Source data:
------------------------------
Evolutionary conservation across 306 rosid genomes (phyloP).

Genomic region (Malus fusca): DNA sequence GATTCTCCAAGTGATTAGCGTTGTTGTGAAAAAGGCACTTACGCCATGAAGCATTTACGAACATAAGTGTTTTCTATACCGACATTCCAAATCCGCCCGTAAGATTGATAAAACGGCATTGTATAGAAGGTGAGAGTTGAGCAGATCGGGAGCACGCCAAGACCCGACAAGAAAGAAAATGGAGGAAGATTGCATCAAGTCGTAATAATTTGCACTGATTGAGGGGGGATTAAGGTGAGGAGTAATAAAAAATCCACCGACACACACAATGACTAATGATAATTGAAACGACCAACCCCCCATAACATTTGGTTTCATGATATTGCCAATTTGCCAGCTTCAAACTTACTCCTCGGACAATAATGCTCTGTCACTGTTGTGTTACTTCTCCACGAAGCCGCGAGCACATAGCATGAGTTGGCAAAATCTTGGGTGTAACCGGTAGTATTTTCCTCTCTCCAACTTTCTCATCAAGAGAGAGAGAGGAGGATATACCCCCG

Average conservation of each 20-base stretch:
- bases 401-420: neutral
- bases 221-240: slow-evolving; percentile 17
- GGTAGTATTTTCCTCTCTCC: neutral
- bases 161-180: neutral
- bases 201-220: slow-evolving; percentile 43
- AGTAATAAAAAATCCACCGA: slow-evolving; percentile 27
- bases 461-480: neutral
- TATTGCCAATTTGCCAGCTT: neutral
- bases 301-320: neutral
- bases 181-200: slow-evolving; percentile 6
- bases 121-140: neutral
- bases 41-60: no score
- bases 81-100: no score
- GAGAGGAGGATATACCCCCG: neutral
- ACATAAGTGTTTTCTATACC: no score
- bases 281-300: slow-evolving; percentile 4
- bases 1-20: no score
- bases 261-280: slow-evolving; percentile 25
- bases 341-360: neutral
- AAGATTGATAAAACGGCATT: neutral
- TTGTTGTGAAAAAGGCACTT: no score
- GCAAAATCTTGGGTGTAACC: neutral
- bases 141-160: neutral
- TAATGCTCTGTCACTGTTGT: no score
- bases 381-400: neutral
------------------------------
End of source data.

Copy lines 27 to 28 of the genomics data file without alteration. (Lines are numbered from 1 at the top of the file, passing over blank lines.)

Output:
- TAATGCTCTGTCACTGTTGT: no score
- bases 381-400: neutral